Comparing older adults living in rural and urban areas data was collected from interviews at senior centers and senior meal sites in eastern and southeastern Iowa. The researchers were trying to find the elders life satisfaction and any depression signs while focusing on the effect of social support. The data collected found that elders living in urban areas showed more signs of depression than rural elders (Evans 2009). They found social support was linked to life satisfaction and was negatively linked to signs of depression in elders living in rural areas (Evans 2009).

In rural Kentucky, 130 elders were interviewed based on their relationships with others like friends and family and how support is part of their everyday life. The study found that elders experience so many new changes over time and that they should not be secluded because of their age but viewed as important resources for social support (Van Willigen 2015). The study also found that older people are much less isolated in rural areas than urban (Van Willigen 2015).

A study was conducted by interviewing 26 Alaska native elders in Bristol Bay, Alaska. These elders had been sent to government-run boarding schools when they were children and were not allowed to speak their own language (Lewis 2013). Even though these elders had such cruel upbringings, the study found from the interviews that optimism was a key factor of successful aging (Lewis 2013). The study found that successful aging had four key factors which were spirituality, emotional well-being, community involvement and physical health (Lewis 2013). The elders mentioned how they believed they could age so well was because they continued to stay optimistic even with all the challenges they have faced (Lewis 2013).

The next study was conducted in the American heartland in rural and urban counties with individuals ages 65 and older. The study was completed through focus groups, and urban elders talked about the loss of farming as a way of life and declining land space due to freeways and other economic advancements (Cook 2007). Even though the urban elders voiced their negative opinions about their location they still had a firm desire to age in a place that is familiar to them where they had social connections (Cook 2007).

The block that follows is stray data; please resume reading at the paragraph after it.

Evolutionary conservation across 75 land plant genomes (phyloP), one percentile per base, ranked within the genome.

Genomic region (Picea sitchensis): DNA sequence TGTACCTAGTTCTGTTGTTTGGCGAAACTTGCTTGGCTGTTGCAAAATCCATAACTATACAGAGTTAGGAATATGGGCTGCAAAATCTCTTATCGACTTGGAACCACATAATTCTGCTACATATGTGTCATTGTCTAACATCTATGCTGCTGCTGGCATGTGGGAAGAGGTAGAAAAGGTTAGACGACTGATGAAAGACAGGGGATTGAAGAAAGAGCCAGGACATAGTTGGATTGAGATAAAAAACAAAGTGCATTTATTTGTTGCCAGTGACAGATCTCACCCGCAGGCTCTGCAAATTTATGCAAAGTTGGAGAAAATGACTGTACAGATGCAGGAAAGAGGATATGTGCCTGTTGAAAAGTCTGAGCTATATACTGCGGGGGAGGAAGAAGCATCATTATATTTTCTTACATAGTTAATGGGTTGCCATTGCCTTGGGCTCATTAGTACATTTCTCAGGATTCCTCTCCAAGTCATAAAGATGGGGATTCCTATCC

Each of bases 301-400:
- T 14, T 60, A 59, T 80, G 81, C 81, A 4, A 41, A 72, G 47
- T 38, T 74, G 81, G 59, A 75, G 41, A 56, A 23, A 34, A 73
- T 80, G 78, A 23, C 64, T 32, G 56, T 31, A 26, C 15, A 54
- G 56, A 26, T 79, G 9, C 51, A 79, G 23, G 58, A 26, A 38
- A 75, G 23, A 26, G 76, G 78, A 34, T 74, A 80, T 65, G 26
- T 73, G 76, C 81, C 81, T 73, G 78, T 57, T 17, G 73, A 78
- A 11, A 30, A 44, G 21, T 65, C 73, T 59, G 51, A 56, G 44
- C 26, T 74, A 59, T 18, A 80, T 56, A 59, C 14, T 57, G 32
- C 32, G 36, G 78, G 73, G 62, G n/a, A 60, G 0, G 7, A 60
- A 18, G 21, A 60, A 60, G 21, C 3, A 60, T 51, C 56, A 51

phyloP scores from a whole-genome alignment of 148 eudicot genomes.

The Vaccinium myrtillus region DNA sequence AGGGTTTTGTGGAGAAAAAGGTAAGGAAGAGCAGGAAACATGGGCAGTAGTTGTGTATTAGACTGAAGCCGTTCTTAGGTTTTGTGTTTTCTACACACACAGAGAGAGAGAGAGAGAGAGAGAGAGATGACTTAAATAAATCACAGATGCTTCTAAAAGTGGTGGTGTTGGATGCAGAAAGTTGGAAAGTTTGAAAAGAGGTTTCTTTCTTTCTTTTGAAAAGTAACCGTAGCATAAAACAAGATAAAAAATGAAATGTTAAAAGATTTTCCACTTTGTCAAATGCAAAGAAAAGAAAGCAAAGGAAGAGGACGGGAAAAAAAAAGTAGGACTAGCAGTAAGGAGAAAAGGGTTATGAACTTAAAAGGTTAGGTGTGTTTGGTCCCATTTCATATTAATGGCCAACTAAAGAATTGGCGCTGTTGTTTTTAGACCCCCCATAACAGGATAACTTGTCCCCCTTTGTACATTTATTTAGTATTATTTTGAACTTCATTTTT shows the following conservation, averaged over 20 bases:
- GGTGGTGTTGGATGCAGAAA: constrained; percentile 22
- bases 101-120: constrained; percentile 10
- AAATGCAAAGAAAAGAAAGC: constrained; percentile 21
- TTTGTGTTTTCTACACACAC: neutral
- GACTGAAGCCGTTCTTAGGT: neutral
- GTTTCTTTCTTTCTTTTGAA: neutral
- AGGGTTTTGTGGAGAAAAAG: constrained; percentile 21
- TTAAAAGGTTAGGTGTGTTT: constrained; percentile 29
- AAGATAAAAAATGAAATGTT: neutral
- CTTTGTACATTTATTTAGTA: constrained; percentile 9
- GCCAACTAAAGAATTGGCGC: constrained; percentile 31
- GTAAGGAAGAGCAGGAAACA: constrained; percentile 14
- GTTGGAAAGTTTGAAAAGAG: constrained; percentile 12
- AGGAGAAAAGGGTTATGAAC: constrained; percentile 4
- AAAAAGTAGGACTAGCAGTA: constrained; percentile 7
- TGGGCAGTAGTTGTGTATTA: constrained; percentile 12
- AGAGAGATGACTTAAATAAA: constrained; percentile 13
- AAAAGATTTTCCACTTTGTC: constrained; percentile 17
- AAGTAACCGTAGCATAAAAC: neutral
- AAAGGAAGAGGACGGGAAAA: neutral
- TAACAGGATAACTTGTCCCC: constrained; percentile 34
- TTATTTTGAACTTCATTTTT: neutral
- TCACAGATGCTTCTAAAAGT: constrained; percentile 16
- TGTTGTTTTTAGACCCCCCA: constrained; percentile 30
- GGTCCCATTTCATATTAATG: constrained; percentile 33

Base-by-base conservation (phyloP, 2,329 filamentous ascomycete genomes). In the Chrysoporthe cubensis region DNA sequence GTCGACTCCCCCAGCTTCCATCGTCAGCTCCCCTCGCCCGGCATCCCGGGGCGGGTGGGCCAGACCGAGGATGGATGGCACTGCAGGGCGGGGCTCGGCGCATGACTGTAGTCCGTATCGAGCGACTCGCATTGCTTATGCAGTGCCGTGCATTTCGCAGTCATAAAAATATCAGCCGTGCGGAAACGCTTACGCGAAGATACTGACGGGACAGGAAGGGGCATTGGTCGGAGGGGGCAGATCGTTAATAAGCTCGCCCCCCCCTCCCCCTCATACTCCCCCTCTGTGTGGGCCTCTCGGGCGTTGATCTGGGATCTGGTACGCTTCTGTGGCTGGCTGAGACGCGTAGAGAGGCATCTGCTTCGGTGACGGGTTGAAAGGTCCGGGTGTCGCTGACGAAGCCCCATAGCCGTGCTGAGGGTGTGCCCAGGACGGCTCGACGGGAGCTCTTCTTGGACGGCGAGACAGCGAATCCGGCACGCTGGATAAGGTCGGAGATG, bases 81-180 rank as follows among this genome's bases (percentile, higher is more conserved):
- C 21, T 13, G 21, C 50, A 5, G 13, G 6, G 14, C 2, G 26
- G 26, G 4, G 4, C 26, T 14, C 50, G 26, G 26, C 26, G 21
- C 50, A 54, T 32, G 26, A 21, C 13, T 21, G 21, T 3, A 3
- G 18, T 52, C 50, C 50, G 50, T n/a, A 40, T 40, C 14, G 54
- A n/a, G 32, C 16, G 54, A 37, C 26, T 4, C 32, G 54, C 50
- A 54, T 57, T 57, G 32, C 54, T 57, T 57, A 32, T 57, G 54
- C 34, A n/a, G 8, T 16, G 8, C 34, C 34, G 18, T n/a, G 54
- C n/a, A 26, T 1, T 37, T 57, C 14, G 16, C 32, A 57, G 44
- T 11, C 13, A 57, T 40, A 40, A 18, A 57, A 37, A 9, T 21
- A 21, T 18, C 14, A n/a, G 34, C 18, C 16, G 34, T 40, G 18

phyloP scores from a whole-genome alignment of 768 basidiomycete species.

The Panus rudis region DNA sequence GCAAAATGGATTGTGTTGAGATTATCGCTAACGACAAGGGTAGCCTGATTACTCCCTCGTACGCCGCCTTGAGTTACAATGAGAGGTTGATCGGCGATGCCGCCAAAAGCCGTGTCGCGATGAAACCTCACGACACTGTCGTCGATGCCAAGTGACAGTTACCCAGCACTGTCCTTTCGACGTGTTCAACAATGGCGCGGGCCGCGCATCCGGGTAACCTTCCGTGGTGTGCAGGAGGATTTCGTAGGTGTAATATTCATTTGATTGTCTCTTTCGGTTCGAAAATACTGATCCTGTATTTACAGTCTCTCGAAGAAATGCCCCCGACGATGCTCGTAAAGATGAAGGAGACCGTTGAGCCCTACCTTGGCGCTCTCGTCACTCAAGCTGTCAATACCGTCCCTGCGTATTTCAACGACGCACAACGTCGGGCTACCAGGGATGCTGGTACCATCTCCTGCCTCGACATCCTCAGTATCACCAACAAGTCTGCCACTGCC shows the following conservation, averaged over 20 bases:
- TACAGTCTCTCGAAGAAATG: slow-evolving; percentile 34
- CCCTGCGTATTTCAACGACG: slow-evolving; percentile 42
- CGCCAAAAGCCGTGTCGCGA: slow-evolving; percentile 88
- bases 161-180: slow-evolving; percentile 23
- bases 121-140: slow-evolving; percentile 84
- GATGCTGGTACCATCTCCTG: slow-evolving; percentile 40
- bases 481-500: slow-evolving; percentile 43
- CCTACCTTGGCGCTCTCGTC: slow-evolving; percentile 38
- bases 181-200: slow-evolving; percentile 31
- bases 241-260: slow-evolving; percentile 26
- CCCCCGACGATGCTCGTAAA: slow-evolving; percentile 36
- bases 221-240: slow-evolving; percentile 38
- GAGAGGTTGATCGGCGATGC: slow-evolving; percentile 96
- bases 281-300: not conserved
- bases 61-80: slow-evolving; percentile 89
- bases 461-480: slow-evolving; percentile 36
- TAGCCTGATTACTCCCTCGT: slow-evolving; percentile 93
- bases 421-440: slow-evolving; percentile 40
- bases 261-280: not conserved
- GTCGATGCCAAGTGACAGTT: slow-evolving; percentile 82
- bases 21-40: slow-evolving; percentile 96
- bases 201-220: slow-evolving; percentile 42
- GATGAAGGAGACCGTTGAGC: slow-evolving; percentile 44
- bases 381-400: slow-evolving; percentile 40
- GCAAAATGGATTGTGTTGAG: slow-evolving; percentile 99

Theoretical Perspective

The life course perspective views one’s entire life from infancy to elder years.  In class, we learned about the life course perspective and the many terms this perspective has. Roles are the things that society tell us were supposed to be doing with our lives like going to college and being a student. Trujillo (2004) explained how when Naunny was younger her role was to contribute to the family income and find a husband so she could take the burden off her parents. Role configurations are the things society tells us we are supposed to being doing at a specific age in our life. In the book, Naunny was considered the family historian who is usually the oldest woman who wrote letters, remembered birthdays, and keeper of all things family. The family historian would be a role configuration because it’s specific age to the oldest women in the family. Pathways are where everything going on in your life meets based on all your roles. During the discussion, we talked about Pearl and how she “worked” at the senior center which is also where you worked. Her pathway of being retired and wanting to talk to other elders led her to the senior center and your pathway of a researcher led you to work and interview at the senior center. Transitions are the big events good or bad that happen in your life. A good transition would be graduating college and getting married or having your first child. A bad transition would be a death in the family or loss of a job. Trajectories are the security or changes we go through during our lives, we usually go through a lot of them throughout our life. Trujillo (2004) talked about how Naunny had two children with her first husband Charley while living through the great depression. During the depression, Charley died in a car accident which left her widowed with two children, but twenty years later she married Pete and her life began to change for the better. This was just a small snippet of Naunny’s trajectories throughout her life. The Schema is basically a set of rules we follow that society created and tells us what to do and what not to do. Linked lives are when our life connects with another family members. Naunny’s two sons had linked lives because they both grew up in the great depression and through world war II.